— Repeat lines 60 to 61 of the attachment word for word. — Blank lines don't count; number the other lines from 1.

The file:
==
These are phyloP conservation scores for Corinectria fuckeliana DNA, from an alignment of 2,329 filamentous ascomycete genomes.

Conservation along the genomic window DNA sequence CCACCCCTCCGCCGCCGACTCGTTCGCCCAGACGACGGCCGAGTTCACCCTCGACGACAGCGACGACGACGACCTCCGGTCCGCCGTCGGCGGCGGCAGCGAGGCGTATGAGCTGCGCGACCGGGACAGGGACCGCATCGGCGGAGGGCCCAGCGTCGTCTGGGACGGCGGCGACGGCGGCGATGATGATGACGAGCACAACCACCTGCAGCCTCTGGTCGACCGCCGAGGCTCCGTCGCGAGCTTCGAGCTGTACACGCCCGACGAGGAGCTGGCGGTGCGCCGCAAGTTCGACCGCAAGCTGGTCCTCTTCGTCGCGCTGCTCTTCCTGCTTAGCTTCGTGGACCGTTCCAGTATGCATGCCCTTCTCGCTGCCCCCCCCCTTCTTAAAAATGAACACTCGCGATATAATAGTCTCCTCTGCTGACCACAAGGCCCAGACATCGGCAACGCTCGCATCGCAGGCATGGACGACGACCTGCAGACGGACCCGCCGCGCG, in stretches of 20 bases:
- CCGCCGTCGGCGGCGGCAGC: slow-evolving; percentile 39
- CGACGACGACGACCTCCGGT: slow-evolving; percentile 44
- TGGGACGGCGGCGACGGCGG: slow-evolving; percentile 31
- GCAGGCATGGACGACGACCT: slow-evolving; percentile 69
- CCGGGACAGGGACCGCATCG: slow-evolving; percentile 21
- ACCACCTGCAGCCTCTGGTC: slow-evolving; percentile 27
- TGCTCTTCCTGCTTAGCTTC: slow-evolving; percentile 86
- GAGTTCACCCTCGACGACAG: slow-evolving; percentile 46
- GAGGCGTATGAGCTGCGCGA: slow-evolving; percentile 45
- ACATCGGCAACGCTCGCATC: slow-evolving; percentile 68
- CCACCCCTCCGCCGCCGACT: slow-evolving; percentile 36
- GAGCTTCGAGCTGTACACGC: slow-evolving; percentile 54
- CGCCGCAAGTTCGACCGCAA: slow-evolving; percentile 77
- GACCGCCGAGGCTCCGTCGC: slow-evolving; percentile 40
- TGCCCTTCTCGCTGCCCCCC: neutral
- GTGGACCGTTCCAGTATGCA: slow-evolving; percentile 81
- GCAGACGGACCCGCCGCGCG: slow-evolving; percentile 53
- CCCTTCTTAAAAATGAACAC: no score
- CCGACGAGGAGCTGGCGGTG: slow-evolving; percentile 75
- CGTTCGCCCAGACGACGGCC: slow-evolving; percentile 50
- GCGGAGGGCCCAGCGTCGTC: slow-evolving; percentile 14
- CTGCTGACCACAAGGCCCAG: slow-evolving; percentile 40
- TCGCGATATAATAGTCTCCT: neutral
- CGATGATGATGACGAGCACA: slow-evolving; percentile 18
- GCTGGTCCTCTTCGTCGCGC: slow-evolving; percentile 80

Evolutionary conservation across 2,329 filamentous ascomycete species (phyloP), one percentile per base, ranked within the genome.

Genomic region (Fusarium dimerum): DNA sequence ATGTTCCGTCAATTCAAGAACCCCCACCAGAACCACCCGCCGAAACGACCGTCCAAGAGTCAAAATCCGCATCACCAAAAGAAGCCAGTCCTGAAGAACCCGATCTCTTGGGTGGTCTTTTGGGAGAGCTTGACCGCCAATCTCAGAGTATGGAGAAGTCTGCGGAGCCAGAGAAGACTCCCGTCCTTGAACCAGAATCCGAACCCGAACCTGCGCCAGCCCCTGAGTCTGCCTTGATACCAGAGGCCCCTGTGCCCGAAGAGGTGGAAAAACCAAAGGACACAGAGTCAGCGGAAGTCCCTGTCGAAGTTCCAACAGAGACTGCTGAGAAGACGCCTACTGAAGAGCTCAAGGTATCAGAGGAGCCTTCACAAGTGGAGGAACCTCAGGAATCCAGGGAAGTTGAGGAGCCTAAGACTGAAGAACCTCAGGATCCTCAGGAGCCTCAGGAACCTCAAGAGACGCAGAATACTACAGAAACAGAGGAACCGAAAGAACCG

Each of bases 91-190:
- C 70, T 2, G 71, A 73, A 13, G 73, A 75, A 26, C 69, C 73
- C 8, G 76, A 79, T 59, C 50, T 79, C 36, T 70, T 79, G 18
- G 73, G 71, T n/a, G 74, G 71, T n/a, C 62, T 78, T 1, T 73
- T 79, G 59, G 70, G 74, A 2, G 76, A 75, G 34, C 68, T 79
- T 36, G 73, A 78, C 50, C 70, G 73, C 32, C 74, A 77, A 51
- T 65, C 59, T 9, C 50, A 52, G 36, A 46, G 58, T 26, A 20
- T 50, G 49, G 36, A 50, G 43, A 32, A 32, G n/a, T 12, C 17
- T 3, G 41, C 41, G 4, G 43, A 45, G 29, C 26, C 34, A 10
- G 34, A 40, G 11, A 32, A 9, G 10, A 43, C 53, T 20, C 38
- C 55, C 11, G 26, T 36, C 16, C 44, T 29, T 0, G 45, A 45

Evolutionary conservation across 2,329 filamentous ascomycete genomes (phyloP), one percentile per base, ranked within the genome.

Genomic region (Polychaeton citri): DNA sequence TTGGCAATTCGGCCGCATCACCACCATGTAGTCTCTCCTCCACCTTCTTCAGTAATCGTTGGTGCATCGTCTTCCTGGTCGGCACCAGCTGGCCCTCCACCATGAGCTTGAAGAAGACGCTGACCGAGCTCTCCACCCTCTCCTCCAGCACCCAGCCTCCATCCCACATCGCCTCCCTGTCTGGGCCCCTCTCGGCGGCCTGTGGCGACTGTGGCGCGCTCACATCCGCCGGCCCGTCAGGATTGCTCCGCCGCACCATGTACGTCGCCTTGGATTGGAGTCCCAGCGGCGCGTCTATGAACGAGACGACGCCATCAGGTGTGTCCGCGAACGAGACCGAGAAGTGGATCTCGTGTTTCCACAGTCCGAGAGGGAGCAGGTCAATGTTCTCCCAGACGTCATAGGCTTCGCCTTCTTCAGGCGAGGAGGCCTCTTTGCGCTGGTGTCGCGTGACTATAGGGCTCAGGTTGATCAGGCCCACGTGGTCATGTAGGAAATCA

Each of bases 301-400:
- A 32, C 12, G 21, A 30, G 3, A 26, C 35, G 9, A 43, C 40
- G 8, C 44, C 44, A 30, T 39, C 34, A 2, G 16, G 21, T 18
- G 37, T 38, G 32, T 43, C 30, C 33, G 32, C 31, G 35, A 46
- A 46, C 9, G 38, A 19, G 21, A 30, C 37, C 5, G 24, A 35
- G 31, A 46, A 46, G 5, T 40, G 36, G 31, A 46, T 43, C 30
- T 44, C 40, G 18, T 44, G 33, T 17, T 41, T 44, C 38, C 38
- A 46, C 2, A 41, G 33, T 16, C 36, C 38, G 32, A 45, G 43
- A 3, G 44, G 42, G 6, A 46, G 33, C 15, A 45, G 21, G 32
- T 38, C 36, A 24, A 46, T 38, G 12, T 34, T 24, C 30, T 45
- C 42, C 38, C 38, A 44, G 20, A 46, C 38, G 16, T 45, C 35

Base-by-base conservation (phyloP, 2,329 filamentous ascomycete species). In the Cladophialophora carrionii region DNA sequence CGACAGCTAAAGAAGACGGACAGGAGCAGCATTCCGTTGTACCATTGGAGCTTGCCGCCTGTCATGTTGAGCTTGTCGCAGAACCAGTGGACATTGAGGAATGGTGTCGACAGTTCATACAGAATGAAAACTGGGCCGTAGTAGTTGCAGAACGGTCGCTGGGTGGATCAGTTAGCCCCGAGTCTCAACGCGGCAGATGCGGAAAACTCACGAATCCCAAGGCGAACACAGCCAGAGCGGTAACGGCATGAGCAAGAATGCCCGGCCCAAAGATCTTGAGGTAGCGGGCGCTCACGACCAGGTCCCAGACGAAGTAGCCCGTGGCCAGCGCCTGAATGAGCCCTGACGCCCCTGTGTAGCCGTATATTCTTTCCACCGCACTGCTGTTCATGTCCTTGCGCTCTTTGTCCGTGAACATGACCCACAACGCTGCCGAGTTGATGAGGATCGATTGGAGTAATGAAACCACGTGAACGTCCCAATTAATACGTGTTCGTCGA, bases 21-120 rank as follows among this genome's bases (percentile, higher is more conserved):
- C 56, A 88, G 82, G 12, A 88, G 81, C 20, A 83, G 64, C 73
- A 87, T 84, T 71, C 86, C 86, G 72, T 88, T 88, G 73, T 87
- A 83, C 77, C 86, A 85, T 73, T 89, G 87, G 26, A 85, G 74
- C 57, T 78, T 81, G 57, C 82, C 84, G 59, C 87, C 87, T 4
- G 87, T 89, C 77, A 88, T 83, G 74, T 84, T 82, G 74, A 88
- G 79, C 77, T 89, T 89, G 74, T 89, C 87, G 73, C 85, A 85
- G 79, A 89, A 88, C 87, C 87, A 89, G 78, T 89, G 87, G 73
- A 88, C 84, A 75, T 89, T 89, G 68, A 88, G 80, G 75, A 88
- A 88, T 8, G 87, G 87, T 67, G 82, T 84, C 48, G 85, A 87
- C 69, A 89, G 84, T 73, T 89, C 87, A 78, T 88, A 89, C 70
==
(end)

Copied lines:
- G 79, C 77, T 89, T 89, G 74, T 89, C 87, G 73, C 85, A 85
- G 79, A 89, A 88, C 87, C 87, A 89, G 78, T 89, G 87, G 73